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  1. #1
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    Happyman's Avatar
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    Here we go again - UK nanny state

    Police unable to save girl from icy river because of health and safety

    A girl fighting for her life after a car she was travelling in plunged into an ice-cold river was not rescued for almost two hours because health and safety rules prevented police from entering the water.



    By Richard Savill and Andy Bloxham
    Published: 7:30AM GMT 13 Feb 2010

    The vehicle, a silver Vauxhall Vectra estate, entered the water from a field at Boat Lane in Evesham at around 9.20am on Thursday Photo: PA


    The five-year-old girl, her-six year-old brother and their father Chris Grady were in the car when it plunged into the river Avon in Evesham, Worcestershire, on Thursday morning.
    Mr Grady and his son Ryan, managed to escape from the submerged car. They were helped clear by police officers on the riverbank.



    However, Mr Grady’s daughter, Gabrielle, was trapped inside the vehicle for 97 minutes before the closest police dive team, based in the next county, could arrive. The divers then took a further 12 minutes to rescue her.
    The officers already on the scene were prevented from diving in earlier to rescue her by police safety regulations.
    The little girl remained in a critical state in hospital yesterday while her brother yesterday began to make a recovery.
    He was well enough to sit up in bed and talk to family at his bedside.
    West Mercia police admitted last night that safety regulations barred normal police officers from jumping into rivers to try to save people.
    A police spokesman said the closest available police dive team was Avon and Somerset constabulary.
    "Their team arrived within 97 minutes of the original request being made.
    "Once they had arrived it took only a further 12 minutes to rescue the child from the submerged vehicle.
    "At the time of the original request Avon and Somerset Dive Team were involved in an underwater search for a missing person in Gloucestershire.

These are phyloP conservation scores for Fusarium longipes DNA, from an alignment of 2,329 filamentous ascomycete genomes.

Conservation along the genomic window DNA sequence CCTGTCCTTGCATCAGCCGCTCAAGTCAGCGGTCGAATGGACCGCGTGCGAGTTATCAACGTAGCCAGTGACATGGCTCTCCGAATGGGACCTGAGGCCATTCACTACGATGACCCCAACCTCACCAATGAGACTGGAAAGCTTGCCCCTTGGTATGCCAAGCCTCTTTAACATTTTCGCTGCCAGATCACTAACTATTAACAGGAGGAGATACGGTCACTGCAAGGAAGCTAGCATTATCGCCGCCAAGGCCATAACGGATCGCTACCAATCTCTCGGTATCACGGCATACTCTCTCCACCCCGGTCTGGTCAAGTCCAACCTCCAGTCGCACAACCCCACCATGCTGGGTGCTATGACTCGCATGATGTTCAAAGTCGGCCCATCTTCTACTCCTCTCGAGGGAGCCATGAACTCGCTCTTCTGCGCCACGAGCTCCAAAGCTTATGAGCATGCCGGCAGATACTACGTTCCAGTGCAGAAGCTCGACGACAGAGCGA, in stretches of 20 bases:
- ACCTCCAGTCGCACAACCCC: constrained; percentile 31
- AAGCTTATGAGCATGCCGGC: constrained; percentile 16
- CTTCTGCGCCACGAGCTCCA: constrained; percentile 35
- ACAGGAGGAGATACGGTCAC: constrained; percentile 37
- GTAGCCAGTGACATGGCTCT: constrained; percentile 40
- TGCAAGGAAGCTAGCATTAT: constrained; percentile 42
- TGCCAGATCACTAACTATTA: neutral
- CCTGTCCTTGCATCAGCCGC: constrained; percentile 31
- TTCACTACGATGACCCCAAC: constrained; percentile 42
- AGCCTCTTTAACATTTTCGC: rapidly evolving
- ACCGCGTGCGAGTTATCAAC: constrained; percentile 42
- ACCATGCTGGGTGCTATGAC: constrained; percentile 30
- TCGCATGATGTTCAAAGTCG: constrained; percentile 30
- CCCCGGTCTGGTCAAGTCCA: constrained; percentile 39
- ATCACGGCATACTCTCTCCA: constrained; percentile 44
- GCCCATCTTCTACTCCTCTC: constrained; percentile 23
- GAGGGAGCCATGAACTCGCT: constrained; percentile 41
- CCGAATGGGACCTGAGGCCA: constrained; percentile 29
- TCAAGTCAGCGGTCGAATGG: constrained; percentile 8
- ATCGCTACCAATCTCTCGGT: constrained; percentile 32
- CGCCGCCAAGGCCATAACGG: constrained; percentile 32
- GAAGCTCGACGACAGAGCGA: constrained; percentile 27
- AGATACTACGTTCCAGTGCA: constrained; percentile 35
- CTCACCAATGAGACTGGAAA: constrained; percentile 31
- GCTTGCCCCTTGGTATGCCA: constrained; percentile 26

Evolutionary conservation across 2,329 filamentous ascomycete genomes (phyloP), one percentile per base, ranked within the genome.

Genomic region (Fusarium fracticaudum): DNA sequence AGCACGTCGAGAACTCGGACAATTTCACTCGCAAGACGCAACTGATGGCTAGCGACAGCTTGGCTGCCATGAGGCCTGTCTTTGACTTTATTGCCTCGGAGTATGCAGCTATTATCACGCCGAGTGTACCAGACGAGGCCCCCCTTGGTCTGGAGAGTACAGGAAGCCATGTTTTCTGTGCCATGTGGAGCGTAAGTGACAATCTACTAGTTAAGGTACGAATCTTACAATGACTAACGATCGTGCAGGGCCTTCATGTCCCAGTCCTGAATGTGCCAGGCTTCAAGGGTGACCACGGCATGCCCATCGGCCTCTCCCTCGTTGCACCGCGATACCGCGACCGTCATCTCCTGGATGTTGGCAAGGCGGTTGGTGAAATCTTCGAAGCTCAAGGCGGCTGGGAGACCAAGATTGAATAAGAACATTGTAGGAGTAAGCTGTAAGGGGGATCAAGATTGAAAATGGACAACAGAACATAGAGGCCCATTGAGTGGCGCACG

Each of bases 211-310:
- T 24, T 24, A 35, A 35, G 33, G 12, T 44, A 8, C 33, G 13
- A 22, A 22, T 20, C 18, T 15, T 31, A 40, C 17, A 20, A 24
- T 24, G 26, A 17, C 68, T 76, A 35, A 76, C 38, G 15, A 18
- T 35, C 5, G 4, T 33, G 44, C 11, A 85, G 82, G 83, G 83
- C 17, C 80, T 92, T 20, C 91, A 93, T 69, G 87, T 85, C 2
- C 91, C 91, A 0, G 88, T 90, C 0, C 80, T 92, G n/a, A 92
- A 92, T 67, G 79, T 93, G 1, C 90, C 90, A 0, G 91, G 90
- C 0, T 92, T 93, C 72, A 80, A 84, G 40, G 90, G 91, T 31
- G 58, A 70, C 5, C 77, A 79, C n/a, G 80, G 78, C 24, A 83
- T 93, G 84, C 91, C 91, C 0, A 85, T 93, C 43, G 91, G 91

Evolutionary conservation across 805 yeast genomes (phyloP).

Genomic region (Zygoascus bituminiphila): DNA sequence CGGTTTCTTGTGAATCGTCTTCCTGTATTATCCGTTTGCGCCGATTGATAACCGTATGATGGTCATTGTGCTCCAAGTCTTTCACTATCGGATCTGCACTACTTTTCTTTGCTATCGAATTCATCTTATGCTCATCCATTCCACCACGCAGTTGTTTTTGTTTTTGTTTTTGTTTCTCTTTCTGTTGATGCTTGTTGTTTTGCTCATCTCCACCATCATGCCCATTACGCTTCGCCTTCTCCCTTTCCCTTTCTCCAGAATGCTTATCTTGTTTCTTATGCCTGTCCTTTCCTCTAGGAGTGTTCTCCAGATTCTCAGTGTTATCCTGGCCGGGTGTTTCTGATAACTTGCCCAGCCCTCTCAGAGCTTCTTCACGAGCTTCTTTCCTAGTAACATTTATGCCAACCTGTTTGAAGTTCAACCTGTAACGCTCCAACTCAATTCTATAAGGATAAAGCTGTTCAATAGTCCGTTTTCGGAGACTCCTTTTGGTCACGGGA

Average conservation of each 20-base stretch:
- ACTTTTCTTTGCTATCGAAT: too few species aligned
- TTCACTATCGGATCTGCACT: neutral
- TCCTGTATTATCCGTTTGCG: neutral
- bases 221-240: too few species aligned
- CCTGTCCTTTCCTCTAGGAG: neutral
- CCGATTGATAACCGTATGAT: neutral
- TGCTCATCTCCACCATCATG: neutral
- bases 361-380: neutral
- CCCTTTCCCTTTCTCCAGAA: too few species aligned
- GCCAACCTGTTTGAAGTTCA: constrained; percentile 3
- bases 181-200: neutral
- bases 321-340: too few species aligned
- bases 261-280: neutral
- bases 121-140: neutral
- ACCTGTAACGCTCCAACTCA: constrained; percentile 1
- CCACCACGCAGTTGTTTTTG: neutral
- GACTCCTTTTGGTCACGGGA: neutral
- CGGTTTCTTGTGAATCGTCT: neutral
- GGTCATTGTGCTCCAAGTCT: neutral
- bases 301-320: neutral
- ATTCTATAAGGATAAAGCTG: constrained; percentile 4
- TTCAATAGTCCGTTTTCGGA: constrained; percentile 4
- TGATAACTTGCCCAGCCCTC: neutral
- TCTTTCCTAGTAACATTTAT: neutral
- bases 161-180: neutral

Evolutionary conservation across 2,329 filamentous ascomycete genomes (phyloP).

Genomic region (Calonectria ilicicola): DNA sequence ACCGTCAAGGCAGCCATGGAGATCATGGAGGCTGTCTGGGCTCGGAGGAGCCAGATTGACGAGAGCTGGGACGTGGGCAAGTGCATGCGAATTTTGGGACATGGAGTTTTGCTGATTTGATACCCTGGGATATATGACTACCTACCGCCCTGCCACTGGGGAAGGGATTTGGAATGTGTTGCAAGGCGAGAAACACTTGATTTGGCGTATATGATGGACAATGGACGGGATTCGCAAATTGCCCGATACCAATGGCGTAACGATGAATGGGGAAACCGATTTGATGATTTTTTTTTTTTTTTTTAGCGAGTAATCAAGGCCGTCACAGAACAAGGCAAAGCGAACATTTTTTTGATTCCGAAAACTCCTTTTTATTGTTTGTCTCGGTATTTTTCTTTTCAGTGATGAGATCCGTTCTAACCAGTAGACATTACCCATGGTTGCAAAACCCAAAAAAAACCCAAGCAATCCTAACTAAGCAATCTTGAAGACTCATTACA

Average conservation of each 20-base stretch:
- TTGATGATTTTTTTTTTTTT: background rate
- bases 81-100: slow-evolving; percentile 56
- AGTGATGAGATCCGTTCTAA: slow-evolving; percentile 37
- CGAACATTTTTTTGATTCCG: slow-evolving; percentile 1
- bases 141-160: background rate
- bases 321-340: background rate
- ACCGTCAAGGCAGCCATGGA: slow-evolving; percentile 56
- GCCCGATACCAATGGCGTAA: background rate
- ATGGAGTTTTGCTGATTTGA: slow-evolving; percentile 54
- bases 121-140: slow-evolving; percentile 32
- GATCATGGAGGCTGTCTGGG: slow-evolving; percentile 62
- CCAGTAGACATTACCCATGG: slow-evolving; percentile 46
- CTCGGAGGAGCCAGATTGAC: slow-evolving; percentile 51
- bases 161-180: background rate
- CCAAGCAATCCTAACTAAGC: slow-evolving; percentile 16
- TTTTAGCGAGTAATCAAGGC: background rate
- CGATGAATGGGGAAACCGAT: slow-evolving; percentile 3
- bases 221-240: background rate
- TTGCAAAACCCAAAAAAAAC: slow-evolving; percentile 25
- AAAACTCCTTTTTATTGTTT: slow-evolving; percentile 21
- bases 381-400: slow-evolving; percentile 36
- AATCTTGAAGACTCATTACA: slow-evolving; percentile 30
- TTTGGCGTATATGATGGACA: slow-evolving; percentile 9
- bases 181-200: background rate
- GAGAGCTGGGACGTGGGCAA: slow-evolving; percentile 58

"Police officers are not trained or equipped to enter rivers in order to rescue people.
    "They are trained and equipped to make rescues from riverbanks.
    "The risk involved in untrained and ill-equipped officers entering the water in these circumstances are generally too high to contemplate.
    "The would-be rescuers can easily become casualties themselves."
    The spokesman noted the dangerous conditions of the river with "strong undercurrents and low water temperatures" which induces rapid hypothermia.
    The children were in a critical condition when they were rescued from the Avon in Evesham, Worcs, on Thursday and airlifted to Birmingham Children’s Hospital.
    The children’s father was arrested on suspicion of attempted murder, and remained in custody last night.
    Mr Grady, 41, was at the wheel of his silver Vauxhall Vectra, carrying his children, when it plunged into the Avon.
    He went to the waterway in Evesham, Worcs, on Friday following a row with his former partner, the children’s mother.
    Witnesses said the car "belted down" a narrow road and the children’s screams could be heard when the vehicle entered the water. The car was winched from the Avon yesterday (Fri) with the help of police divers. The girl’s pink bag was in the boot, and the boy’s Bart Simpson bag was on the back seat, along with a white blanket.
    Residents in Evesham who knew Mr Grady, a welder, said he is a "doting" father, who takes his children for Sunday meals at a local carvery.
    He had moved out of his bedsit at the back of a local salon Aria Hair last week, and is believed to have been staying with friends.
    Rob Lewis, 53, who works next to Mr Grady’s workshop in Evesham, said the father had been trying to get better access to his children.
    "He loved those kids," said Mr Lewis.
    Mr Grady has three other children, aged between 16 and 20, by his former wife.
    A member of staff at Aria Hair said: "He absolutely doted on his children. Whenever they were here all you could hear was laughter coming out of there. I know they used to play the board game Frustration, because we could hear it."
    The family of the children’s mother was too upset to comment yesterday.





    ---


    FFS anybody would have had a go at getting them out !!


    But - Health and safety rules let it happen !

  2. #2
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    Its been on the news that she died in hospital.

  3. #3
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    Very sad - Rip little one

  4. #4
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    yes, RIP.

    as for the poxy H&S, if i was a copper, or hell, even a proper father, i'd jump in the river myself. i couldnt just sit back drinking coffee to warm my stomach while a poor girl is dying. They can fire me after rescuing [or failed rescue]

    heard the father tried to kill them all anyway. no wonder he didnt jump in to save her, bastard